The Sad and Inspiring Story of Brandon Davies

The Honor Code of BYU. I will bet that in the era of the garganuan media machine and the 24 hour news cycle, never have these words been uttered so frequently as they have during this last week. Sure, every once in a while the media catches hold of a story that thrusts our quaint little rules into the public sphere, like when Harvey Unga, the starting running back for BYU was dismissed for the very same thing. That dismissal was small potatoes compared to this bombshell announcement; Brandon Davies, the third leading scorer and leading rebounder for the Cougars, was being dismissed from the team for violating BYU’s honor code by having premarital sexual relations. Between that case and this, there are additional elements that have caught the attention of our national zeitgeist and garnered a tremendous amount of attention for the LDS university.

That team was not #3 in the nation. That team was not the best team that BYU had ever fielded in that sport. That team didn’t really have their eyes set on a national championship.

It is quite astonishing to see talking heads flummoxed by the rigor of this honor code, and even more astonished that a team on its way to quite possibly its most glorious postseason in modern history would boot a player based on a stringent code of conduct. Auburn fought tooth and nail to have its star quarterback Cam Newton stay eligible when it had to be quite obvious to even the most vehement apologist that some type of NCAA violation went on. What then did BYU do when this infraction came to light?

It dismissed one of its best players during a possible title run.

(By the way, please remember what BYU did next year when Ohio State sits several of its football players for five games for an infraction that occurred before the Sugar Bowl, in which they played.)

The true miracle of this story is that when this violation of the Honor Code happened, Davies, with everything in the world to lose, owned up to it with his team and accepted the predetermined consequences his university brought to bear on him. Flying in the face of conventional wisdom, an academic institution said “There are some things more important than winning, honor and integrity being among them.” Unlike the Steroid cheats, the NCAA sneaks, and the get-away-with-what-you-can crowd, this young man, whether he came forward or was caught, owned up to what he did and performed a small miracle.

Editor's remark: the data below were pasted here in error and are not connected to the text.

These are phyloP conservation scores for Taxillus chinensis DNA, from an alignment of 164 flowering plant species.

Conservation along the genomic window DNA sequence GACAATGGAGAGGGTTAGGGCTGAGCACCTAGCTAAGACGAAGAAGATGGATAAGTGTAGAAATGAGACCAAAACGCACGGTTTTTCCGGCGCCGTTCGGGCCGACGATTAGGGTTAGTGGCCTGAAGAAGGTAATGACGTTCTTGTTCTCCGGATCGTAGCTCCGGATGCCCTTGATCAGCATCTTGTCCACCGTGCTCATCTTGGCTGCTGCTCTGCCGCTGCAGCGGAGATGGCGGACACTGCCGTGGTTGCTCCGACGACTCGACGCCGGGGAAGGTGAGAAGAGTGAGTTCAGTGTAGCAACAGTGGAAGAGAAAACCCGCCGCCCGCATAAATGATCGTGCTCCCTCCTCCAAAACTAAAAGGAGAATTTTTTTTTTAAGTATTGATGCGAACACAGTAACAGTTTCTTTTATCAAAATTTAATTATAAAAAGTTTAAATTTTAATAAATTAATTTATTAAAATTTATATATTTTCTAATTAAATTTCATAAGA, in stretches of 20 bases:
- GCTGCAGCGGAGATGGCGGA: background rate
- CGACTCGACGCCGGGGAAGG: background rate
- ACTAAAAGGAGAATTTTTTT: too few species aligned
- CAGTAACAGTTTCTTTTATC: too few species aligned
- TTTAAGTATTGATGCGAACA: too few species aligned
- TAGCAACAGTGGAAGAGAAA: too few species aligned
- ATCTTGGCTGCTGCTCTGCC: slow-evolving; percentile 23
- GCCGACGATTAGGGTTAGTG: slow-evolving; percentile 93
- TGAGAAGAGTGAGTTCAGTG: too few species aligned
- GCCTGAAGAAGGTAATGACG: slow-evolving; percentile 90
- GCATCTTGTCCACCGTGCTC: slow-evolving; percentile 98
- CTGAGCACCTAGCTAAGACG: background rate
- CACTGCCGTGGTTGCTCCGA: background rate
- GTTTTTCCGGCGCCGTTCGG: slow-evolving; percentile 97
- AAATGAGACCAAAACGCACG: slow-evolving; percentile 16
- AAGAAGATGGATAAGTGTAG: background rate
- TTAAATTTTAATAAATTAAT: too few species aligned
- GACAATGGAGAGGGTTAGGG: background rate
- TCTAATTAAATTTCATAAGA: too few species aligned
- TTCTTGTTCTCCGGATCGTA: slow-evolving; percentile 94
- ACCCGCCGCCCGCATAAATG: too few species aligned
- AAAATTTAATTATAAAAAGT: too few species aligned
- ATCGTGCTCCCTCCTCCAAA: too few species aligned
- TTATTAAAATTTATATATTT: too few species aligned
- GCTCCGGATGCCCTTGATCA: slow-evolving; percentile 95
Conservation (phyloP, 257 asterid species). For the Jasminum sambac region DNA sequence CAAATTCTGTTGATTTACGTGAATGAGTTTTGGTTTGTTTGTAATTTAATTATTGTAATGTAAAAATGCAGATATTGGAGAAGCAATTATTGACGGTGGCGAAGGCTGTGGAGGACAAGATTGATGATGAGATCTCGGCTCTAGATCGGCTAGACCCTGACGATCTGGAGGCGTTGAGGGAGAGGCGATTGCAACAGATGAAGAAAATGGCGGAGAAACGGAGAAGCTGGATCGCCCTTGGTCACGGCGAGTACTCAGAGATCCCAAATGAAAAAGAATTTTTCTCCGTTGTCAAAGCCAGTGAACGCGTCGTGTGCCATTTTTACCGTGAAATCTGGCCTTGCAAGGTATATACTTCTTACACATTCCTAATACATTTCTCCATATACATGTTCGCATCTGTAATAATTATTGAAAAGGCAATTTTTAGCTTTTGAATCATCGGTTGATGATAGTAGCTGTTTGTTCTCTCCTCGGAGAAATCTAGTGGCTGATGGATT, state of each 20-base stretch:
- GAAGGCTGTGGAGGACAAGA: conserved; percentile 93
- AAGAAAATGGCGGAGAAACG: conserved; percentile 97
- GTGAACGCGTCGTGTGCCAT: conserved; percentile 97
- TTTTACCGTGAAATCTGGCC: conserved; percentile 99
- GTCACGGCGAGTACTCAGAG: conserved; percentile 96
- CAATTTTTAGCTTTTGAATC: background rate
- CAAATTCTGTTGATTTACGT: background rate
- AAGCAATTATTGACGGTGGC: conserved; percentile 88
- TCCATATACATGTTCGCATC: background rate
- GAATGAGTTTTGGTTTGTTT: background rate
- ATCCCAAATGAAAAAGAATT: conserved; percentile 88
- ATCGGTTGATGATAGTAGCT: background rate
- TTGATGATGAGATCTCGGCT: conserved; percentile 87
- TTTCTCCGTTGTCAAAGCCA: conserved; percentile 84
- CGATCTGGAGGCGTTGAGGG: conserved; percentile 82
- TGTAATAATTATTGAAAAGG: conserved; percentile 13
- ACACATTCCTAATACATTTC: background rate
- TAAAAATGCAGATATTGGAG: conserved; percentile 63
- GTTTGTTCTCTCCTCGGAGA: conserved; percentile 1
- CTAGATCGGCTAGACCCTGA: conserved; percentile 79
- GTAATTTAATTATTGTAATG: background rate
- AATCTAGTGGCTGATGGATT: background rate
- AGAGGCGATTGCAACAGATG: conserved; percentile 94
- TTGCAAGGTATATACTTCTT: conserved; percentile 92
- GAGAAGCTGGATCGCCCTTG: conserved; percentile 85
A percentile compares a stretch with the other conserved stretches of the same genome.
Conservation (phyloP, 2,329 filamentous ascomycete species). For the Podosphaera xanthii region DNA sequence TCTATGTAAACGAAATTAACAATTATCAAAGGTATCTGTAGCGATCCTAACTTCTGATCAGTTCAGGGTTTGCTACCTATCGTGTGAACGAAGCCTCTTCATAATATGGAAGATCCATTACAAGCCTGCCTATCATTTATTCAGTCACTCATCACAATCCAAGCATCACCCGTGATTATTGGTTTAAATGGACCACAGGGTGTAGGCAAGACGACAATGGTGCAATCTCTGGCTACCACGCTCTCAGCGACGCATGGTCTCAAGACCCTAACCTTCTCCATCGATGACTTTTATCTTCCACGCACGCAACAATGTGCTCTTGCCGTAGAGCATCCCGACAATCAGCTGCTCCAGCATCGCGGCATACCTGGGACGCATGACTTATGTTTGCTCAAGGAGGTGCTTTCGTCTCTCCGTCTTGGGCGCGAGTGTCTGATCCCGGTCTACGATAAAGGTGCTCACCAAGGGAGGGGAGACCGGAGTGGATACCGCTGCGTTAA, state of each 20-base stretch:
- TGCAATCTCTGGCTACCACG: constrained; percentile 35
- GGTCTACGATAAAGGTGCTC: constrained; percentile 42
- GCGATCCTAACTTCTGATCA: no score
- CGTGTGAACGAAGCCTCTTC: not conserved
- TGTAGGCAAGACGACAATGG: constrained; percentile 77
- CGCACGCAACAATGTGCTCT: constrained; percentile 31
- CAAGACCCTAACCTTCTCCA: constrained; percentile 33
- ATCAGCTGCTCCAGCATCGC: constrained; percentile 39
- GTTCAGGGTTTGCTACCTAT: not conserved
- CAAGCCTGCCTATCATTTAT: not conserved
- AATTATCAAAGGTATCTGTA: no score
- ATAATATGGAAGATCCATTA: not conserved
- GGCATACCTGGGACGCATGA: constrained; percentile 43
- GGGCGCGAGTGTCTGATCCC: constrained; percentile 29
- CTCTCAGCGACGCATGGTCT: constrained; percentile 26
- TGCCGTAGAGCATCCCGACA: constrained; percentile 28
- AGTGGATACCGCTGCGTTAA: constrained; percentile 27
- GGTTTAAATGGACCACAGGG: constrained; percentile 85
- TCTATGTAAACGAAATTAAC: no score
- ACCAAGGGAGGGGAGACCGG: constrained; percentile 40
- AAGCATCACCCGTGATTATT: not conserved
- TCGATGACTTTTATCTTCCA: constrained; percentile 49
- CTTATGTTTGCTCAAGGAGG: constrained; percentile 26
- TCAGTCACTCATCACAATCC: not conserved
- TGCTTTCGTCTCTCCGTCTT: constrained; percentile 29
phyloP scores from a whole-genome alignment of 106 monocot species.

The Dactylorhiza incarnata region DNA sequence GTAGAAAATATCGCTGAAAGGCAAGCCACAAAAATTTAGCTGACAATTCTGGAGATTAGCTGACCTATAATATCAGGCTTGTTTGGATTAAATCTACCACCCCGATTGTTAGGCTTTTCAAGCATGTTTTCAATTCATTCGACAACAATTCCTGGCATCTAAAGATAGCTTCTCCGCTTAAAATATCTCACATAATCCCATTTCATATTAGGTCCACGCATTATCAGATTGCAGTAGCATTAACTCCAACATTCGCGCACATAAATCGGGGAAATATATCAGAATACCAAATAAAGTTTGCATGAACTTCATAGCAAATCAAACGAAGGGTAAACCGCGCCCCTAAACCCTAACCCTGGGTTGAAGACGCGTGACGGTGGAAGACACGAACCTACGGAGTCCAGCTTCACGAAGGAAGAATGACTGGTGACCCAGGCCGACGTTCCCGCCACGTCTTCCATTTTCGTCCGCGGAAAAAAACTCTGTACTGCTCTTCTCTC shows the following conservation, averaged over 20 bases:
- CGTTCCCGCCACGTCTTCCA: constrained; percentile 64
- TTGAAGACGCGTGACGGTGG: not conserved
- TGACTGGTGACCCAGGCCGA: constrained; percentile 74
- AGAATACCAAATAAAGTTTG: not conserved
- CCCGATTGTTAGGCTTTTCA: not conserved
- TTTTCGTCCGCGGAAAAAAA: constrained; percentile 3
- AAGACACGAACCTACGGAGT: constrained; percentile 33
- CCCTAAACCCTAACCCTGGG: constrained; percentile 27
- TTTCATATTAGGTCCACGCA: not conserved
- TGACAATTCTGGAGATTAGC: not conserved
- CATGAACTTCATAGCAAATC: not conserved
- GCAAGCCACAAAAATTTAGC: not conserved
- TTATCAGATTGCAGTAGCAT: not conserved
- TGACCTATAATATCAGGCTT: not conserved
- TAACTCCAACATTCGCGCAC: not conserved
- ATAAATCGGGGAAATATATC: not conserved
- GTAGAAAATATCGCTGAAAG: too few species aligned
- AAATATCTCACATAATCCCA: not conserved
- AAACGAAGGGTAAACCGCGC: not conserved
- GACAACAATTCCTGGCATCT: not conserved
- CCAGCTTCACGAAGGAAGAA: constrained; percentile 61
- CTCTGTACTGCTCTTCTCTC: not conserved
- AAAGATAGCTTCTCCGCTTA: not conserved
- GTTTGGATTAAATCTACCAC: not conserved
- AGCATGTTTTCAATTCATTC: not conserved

He said that he was sorry.

While this story will not enjoy the same media attention as the self-destructive media parade of the maniacal, porn devouring, tiger blood flowing, adonis DNA’ed Charlie Sheen, this story highlights the best in humanity. I admire both Brandon Davies, for his bravery to accept these consequences, and BYU, for having the fortitude to make a tough but absolutely right decision. I have to say, I have never been prouder to be a Cougar, even though my facial hair is currently in violation of the Honor Code.

4 comments on “The Sad and Inspiring Story of Brandon Davies

  1. I’m extremely proud to be a Cougar, too! And so glad to be friends with magicmilox who put this into words better than anyone else could. Nice work! (Tell your wonderful wife “Hi” for me, by the way:) )

  2. I have a questions about the honor code, and my ignorance of this code makes it apparent I did not attend BYU. That issue is best for another discussion however.
    What is the purpose of the honor code violator’s consequences? Is it for punishment? Is it to assist with repentance? It is to serve as an example that violators are not “welcome at BYU”? And is there a repentance process of violating the honor code?

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